Primates Suspend Episcopal Church from Full Participation
in the Anglican Communion
When I read this headline on the results of last week’s meeting of the Anglican Primates in Canterbury, my first thought was, “Well, what took them so long?”
For decades The Episcopal Church has been undermining the historic faith and order of biblical Anglicanism – most recently by endorsing same-sex marriages. And for years there have been efforts to sanction or discipline TEC for its continuing drift away from orthodox belief and practice. The Windsor Report in 2004 and the Primates Meeting at Dar es Salaam in 2007 both called for specific actions to discipline TEC and called for repentance, but to no avail. There is little reason to believe that anything will change as a result of this most recent decision from the Primates. Already, the leaders of TEC have said as much. They are going to continue to be defiant and autonomous, come what may.
Yes, for three years TEC representatives can no longer serve on ecumenical bodies or be elected or appointed to decision-making bodies of the Anglican Communion. Yes, an overwhelming majority imposed these consequences on TEC for its unfaithfulness to the Scriptures. (The tally was 26 For, 3 Against, and 6 Abstentions.) And yes, TEC has been suspended from full participation in the Anglican Communion. They are reduced to observer status, with seat and voice, but no vote in meetings of various Anglican bodies. All of this is welcome news, and we commend the Primates for the position they have taken.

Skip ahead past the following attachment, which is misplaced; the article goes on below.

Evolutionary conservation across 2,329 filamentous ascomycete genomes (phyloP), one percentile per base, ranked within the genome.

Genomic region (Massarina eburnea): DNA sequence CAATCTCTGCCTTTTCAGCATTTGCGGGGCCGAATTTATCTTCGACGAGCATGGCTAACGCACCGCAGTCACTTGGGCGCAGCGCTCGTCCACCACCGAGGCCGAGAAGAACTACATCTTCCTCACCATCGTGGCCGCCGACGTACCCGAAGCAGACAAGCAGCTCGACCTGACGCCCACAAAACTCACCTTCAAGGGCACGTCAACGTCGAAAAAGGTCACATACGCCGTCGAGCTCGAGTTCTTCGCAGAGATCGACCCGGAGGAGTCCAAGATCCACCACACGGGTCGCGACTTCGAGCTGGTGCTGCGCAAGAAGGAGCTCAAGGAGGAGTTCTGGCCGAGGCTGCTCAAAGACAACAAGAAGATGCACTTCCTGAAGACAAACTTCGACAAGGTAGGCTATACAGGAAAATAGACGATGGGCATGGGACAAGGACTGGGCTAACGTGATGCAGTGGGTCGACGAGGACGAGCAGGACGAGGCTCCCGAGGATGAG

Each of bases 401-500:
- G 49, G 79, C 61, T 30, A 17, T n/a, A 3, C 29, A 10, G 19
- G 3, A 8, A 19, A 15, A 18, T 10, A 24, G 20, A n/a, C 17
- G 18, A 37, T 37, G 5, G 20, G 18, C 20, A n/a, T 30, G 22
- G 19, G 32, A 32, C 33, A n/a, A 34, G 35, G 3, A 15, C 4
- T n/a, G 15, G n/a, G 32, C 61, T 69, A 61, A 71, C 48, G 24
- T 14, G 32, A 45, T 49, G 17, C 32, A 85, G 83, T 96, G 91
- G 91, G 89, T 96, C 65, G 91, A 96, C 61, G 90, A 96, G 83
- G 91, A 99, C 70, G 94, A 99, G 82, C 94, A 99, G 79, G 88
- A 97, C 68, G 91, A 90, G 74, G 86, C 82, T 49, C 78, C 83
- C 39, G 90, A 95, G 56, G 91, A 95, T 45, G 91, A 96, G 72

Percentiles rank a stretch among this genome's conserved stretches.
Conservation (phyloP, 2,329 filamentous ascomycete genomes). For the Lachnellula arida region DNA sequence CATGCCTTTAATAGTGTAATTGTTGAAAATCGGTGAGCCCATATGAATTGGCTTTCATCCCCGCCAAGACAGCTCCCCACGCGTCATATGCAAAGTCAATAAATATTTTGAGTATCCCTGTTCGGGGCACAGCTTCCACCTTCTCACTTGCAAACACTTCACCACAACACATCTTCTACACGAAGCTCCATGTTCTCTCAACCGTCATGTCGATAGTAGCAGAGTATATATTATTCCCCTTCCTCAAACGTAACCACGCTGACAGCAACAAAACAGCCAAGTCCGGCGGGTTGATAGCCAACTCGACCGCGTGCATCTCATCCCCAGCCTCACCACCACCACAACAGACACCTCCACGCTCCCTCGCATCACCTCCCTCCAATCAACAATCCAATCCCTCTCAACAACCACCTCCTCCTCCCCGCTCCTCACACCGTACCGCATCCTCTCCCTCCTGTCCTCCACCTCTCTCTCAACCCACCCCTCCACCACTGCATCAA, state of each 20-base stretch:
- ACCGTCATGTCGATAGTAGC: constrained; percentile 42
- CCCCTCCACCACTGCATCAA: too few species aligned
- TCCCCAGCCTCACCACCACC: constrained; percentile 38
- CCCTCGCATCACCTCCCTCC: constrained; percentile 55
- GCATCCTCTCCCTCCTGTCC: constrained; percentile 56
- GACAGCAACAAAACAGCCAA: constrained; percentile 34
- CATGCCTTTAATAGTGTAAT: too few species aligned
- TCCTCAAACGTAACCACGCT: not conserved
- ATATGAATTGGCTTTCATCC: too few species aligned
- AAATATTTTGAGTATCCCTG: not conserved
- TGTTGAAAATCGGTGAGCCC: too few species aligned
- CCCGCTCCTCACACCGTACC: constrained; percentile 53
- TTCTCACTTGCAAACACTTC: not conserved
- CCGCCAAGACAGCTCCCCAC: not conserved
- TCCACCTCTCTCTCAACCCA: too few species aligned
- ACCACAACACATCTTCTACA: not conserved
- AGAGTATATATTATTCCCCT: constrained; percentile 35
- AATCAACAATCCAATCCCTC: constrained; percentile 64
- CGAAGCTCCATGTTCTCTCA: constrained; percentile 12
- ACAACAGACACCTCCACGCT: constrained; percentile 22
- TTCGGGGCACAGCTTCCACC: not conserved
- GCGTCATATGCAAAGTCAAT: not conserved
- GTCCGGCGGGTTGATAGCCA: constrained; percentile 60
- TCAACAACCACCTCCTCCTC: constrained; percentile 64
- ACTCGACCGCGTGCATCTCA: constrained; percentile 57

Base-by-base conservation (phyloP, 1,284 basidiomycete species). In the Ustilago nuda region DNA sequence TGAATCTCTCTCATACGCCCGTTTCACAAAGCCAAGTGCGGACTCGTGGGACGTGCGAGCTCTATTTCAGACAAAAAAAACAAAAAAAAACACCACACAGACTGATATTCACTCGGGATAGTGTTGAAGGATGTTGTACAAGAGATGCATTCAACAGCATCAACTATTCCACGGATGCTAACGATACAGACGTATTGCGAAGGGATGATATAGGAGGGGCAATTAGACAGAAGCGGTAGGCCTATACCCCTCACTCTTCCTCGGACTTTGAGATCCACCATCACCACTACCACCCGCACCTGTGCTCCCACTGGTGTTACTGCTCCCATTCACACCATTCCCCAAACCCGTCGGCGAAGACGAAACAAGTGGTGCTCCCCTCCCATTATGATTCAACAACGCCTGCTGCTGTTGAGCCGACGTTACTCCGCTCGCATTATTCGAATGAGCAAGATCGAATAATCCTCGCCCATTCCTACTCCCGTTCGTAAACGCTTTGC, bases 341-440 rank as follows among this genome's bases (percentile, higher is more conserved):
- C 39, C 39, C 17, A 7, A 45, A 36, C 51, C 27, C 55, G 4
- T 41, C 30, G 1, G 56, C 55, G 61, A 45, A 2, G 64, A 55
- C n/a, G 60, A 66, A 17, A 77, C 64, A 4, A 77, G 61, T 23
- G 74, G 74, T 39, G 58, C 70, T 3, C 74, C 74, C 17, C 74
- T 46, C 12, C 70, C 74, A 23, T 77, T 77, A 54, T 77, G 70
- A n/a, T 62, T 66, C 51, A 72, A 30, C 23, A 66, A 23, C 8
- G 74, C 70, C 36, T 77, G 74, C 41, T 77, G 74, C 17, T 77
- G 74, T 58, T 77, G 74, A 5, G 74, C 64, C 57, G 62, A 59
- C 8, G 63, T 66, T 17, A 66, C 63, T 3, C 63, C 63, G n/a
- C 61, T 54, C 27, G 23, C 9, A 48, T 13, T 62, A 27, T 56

However, the real good news behind all this is the growing strength and influence of the GAFCON movement, representing the vast majority of Anglicans around the world. They have been increasingly supported by the Global South Primates, and the future of the Anglican Communion lies with the leadership of this new alliance. They recognize the Anglican Church in North America (ACNA) and have seated our Archbishop, Foley Beach, as a Primate in both bodies. It is very telling that the Archbishop of Canterbury, Justin Welby, followed their lead last week, consenting to this recognition and welcoming Archbishop Beach to the Canterbury meeting, with full seat, voice, and vote. Our place in worldwide Anglicanism is confident and secure.
At the conclusion of the meeting, Archbishop Eliud Wabukala, GAFCON Chairman, said: “The need for the GAFCON movement is being recognised by an increasing number of people… We long to see a united, confident and courageous witness to God who by the death and resurrection of his Son Jesus Christ has given us an unshakeable hope and assures us of his unfailing love.”
Fort Worth stands with him in the pursuit of this goal in the days ahead.
The Rt. Rev. Jack Leo Iker
Bishop of Fort Worth